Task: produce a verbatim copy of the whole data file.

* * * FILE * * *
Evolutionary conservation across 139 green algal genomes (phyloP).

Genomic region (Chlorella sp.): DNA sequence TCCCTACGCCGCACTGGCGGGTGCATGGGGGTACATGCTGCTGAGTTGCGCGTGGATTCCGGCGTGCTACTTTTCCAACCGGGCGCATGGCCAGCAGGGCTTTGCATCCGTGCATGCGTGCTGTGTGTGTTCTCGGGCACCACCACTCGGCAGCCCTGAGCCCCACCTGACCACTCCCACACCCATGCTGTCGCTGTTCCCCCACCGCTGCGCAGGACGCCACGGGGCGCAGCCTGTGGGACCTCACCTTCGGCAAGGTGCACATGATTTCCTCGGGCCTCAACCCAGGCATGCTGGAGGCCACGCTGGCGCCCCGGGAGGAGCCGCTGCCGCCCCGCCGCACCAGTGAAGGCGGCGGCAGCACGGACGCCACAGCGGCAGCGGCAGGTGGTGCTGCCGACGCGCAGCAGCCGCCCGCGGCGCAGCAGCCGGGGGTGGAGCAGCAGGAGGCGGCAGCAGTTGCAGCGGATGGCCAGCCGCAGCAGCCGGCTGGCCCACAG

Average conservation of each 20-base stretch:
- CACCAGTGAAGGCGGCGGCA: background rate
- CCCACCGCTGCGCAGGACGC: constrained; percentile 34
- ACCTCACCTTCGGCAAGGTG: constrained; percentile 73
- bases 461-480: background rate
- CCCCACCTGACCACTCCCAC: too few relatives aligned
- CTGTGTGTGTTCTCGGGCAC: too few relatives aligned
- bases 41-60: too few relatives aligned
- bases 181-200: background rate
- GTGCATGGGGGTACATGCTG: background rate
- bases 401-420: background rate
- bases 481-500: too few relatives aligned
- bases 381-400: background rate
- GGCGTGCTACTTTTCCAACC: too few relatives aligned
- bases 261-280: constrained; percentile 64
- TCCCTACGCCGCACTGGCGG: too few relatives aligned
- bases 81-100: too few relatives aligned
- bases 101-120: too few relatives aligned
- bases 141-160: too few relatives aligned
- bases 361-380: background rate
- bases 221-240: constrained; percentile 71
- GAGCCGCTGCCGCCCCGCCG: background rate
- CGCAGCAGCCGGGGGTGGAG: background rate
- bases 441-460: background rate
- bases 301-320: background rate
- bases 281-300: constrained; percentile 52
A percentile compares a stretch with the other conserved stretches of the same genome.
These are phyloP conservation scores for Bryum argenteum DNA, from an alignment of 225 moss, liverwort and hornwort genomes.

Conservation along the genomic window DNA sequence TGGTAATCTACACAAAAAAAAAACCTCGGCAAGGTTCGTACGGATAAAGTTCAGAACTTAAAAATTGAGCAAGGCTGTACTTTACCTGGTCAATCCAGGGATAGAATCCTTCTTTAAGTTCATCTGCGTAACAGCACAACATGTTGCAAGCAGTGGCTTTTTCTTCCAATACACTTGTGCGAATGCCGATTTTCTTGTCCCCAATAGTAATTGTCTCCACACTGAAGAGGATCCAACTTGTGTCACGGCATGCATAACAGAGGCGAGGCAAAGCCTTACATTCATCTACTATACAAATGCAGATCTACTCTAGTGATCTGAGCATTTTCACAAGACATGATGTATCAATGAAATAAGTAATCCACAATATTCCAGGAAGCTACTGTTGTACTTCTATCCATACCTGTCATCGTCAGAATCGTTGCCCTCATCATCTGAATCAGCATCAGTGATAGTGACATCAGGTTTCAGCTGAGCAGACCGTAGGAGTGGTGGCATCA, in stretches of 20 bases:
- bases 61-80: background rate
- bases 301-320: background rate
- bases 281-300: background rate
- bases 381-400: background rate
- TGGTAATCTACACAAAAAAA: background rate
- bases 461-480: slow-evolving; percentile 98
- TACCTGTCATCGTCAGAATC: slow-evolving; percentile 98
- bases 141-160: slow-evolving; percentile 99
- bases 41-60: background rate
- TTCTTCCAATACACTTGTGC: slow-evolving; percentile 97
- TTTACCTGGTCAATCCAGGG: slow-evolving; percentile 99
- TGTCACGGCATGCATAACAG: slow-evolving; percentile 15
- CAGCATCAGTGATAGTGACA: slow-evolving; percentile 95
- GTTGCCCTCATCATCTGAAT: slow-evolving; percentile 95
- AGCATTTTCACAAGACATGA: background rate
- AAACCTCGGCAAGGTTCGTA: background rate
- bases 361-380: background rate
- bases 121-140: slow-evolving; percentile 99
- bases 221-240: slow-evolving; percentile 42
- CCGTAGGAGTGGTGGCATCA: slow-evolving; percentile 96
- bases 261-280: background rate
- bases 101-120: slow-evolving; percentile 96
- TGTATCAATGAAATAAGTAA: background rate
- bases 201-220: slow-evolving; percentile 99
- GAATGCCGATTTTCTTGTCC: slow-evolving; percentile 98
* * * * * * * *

Evolutionary conservation across 139 green algal genomes (phyloP).

Genomic region (Chlorella sp.): DNA sequence TCCCTACGCCGCACTGGCGGGTGCATGGGGGTACATGCTGCTGAGTTGCGCGTGGATTCCGGCGTGCTACTTTTCCAACCGGGCGCATGGCCAGCAGGGCTTTGCATCCGTGCATGCGTGCTGTGTGTGTTCTCGGGCACCACCACTCGGCAGCCCTGAGCCCCACCTGACCACTCCCACACCCATGCTGTCGCTGTTCCCCCACCGCTGCGCAGGACGCCACGGGGCGCAGCCTGTGGGACCTCACCTTCGGCAAGGTGCACATGATTTCCTCGGGCCTCAACCCAGGCATGCTGGAGGCCACGCTGGCGCCCCGGGAGGAGCCGCTGCCGCCCCGCCGCACCAGTGAAGGCGGCGGCAGCACGGACGCCACAGCGGCAGCGGCAGGTGGTGCTGCCGACGCGCAGCAGCCGCCCGCGGCGCAGCAGCCGGGGGTGGAGCAGCAGGAGGCGGCAGCAGTTGCAGCGGATGGCCAGCCGCAGCAGCCGGCTGGCCCACAG

Average conservation of each 20-base stretch:
- CACCAGTGAAGGCGGCGGCA: background rate
- CCCACCGCTGCGCAGGACGC: constrained; percentile 34
- ACCTCACCTTCGGCAAGGTG: constrained; percentile 73
- bases 461-480: background rate
- CCCCACCTGACCACTCCCAC: too few relatives aligned
- CTGTGTGTGTTCTCGGGCAC: too few relatives aligned
- bases 41-60: too few relatives aligned
- bases 181-200: background rate
- GTGCATGGGGGTACATGCTG: background rate
- bases 401-420: background rate
- bases 481-500: too few relatives aligned
- bases 381-400: background rate
- GGCGTGCTACTTTTCCAACC: too few relatives aligned
- bases 261-280: constrained; percentile 64
- TCCCTACGCCGCACTGGCGG: too few relatives aligned
- bases 81-100: too few relatives aligned
- bases 101-120: too few relatives aligned
- bases 141-160: too few relatives aligned
- bases 361-380: background rate
- bases 221-240: constrained; percentile 71
- GAGCCGCTGCCGCCCCGCCG: background rate
- CGCAGCAGCCGGGGGTGGAG: background rate
- bases 441-460: background rate
- bases 301-320: background rate
- bases 281-300: constrained; percentile 52
A percentile compares a stretch with the other conserved stretches of the same genome.
These are phyloP conservation scores for Bryum argenteum DNA, from an alignment of 225 moss, liverwort and hornwort genomes.

Conservation along the genomic window DNA sequence TGGTAATCTACACAAAAAAAAAACCTCGGCAAGGTTCGTACGGATAAAGTTCAGAACTTAAAAATTGAGCAAGGCTGTACTTTACCTGGTCAATCCAGGGATAGAATCCTTCTTTAAGTTCATCTGCGTAACAGCACAACATGTTGCAAGCAGTGGCTTTTTCTTCCAATACACTTGTGCGAATGCCGATTTTCTTGTCCCCAATAGTAATTGTCTCCACACTGAAGAGGATCCAACTTGTGTCACGGCATGCATAACAGAGGCGAGGCAAAGCCTTACATTCATCTACTATACAAATGCAGATCTACTCTAGTGATCTGAGCATTTTCACAAGACATGATGTATCAATGAAATAAGTAATCCACAATATTCCAGGAAGCTACTGTTGTACTTCTATCCATACCTGTCATCGTCAGAATCGTTGCCCTCATCATCTGAATCAGCATCAGTGATAGTGACATCAGGTTTCAGCTGAGCAGACCGTAGGAGTGGTGGCATCA, in stretches of 20 bases:
- bases 61-80: background rate
- bases 301-320: background rate
- bases 281-300: background rate
- bases 381-400: background rate
- TGGTAATCTACACAAAAAAA: background rate
- bases 461-480: slow-evolving; percentile 98
- TACCTGTCATCGTCAGAATC: slow-evolving; percentile 98
- bases 141-160: slow-evolving; percentile 99
- bases 41-60: background rate
- TTCTTCCAATACACTTGTGC: slow-evolving; percentile 97
- TTTACCTGGTCAATCCAGGG: slow-evolving; percentile 99
- TGTCACGGCATGCATAACAG: slow-evolving; percentile 15
- CAGCATCAGTGATAGTGACA: slow-evolving; percentile 95
- GTTGCCCTCATCATCTGAAT: slow-evolving; percentile 95
- AGCATTTTCACAAGACATGA: background rate
- AAACCTCGGCAAGGTTCGTA: background rate
- bases 361-380: background rate
- bases 121-140: slow-evolving; percentile 99
- bases 221-240: slow-evolving; percentile 42
- CCGTAGGAGTGGTGGCATCA: slow-evolving; percentile 96
- bases 261-280: background rate
- bases 101-120: slow-evolving; percentile 96
- TGTATCAATGAAATAAGTAA: background rate
- bases 201-220: slow-evolving; percentile 99
- GAATGCCGATTTTCTTGTCC: slow-evolving; percentile 98